Build a Healthier Brain

Improve your thinking, mood, memory, and more with this scientifically proven four-point plan.

By Marnie Schwartz for Shape Magazine

Your brain weighs about three pounds but is arguably the most important part of your body. It’s responsible for all the things that make you you: your thoughts, memories, and emotions. Previously, scientists believed that once we reached adulthood, our brains couldn’t change. But “we now know that our brains can continue to grow throughout life and that our habits and choices can shape that process,” says Allan J. Hamilton, M.D., a neurosurgery professor at the University of Arizona and a coauthor of the new edition of Younger Next Year. Here’s how to boost and strengthen yours.


“The brain is a social organ,” Dr. Hamilton says. In a study from the Massachusetts Institute of Technology, when participants who were completely isolated for a period of time were shown pictures of people interacting, there was activity in their substantia nigra, a part of the brain that has been linked with hunger. “This suggests that our brains are very sensitive to the experience of being alone and that social contact is a basic need,” says study author Livia Tomova, Ph.D.

“Tons of hormones and peptides are released with human contact,” Dr. Hamilton says. When we’re deprived of that interaction, inflammatory markers rise and brain hormones and neurotransmitters can diminish and well-being can deteriorate, he says.

To connect with loved ones during the pandemic, Dr. Hamilton recommends scheduling regular video calls rather than texting. Seeing a face and hearing a voice triggers your brain to release feel-good hormones, he says.


A regular workout habit can activate stem cells that were dormant, encouraging neural growth, new connections, and increased brain volume, Dr. Hamilton says. When researchers measured people’s levels of physical activity for a week and then scanned their brains, they found that higher levels of moderate to vigorous activity were associated with increased cortical thickness (a measure associated with brain health and cognition) in certain brain regions.

When kept up, this may help prevent cognitive decline, reports a recent study in the journal Medicine & Science in Sports & Exercise. Being active promotes the release of proteins called neurotropic factors, says study author Ryan Stanley Falck, Ph.D. This, in turn, “stimulates the creation of new brain cells and blood vessels in the brain, which helps maintain its structure and function.”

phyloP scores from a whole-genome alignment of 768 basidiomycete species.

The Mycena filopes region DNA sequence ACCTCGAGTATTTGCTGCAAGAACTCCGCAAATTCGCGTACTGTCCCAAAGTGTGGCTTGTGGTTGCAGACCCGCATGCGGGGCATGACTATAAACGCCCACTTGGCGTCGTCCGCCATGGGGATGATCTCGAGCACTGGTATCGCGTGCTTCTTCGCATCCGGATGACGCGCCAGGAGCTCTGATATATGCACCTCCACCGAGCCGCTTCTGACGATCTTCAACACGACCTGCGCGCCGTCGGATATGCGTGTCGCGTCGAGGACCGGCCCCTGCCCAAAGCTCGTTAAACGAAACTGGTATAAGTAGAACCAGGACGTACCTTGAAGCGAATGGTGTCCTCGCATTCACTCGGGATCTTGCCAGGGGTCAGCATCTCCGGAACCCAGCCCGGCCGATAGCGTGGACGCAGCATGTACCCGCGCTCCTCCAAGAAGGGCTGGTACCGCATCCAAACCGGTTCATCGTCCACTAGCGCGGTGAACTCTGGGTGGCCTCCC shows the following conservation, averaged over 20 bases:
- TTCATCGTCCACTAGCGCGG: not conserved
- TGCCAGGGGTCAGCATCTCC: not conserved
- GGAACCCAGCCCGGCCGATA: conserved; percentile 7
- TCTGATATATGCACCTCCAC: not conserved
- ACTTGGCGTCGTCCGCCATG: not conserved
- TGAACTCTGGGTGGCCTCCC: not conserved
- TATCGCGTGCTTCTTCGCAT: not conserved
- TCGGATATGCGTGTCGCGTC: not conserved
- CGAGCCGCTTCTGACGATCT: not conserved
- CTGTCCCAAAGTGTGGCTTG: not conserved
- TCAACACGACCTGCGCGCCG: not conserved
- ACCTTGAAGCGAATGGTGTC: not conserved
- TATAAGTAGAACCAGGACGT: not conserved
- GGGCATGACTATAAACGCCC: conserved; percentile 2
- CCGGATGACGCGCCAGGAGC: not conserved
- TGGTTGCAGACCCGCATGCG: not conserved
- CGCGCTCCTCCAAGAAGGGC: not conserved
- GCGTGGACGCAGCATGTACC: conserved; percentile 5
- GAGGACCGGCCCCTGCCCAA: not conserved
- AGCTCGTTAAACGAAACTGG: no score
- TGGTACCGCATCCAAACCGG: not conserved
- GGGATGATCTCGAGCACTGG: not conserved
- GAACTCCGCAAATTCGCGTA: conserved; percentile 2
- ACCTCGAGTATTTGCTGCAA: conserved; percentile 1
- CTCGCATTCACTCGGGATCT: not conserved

Scientists don’t know why, but aerobic exercise seems to boost cognitive abilities, especially decision-making, while strength training improves memory and recall. Dr. Hamilton advises doing aerobics three times a week and strength training twice weekly.


A diet that’s good for your body, especially your heart, is also good for your brain, experts say. But a few foods and nutrients may give it extra power. “For your brain to work the way it’s supposed to, it has to have enormous stores of good fats,” Dr. Hamilton says. Omega-3 fatty acids, particularly DHA, found in wild-caught fish and seafood is a key part of brain cell membranes and is necessary to grow new brain cells and connections. Plant-based fats like olive oil, avocados, and nuts are also beneficial. Research has found that eating one to two ounces of walnuts a day may boost your brain and protect it from declining as you get older.

Consuming fruits and vegetables can also keep your brain healthy and happy. An analysis published in the British Journal of Nutrition found that the more fruits and vegetables people eat, the lower their risk of depression, which may be because produce is loaded with antioxidants as well as vitamins necessary to make neurotransmitters. One of the smartest things you can do: Follow a Mediterranean diet, which is full of plant foods and fish and has been shown to benefit your brain and keep it healthy throughout life.


“The brain loves to be pushed,” Dr. Hamilton says. So, while working on crosswords might be fun, what your brain is actually after is the tough stuff.

For instance, learning a new language may help it grow, particularly in areas that involve flexible thinking, attention, and memory, one study found.

Consider piano lessons: People who played an instrument in midlife generally did better on cognitive ability tests in their later years than non-musicians, according to other research. Playing music may make your brain more efficient, building up a reserve, so that it’s able to stay nimble even in the face of age-related changes, says study author Sebastian Walsh, a researcher at the University of Cambridge. These activities, as well as having an intellectually demanding job, stimulate the release of neurotropic factors, and push the brain to maximize its ability to form new connections, adapt, and change, Dr. Hamilton says.

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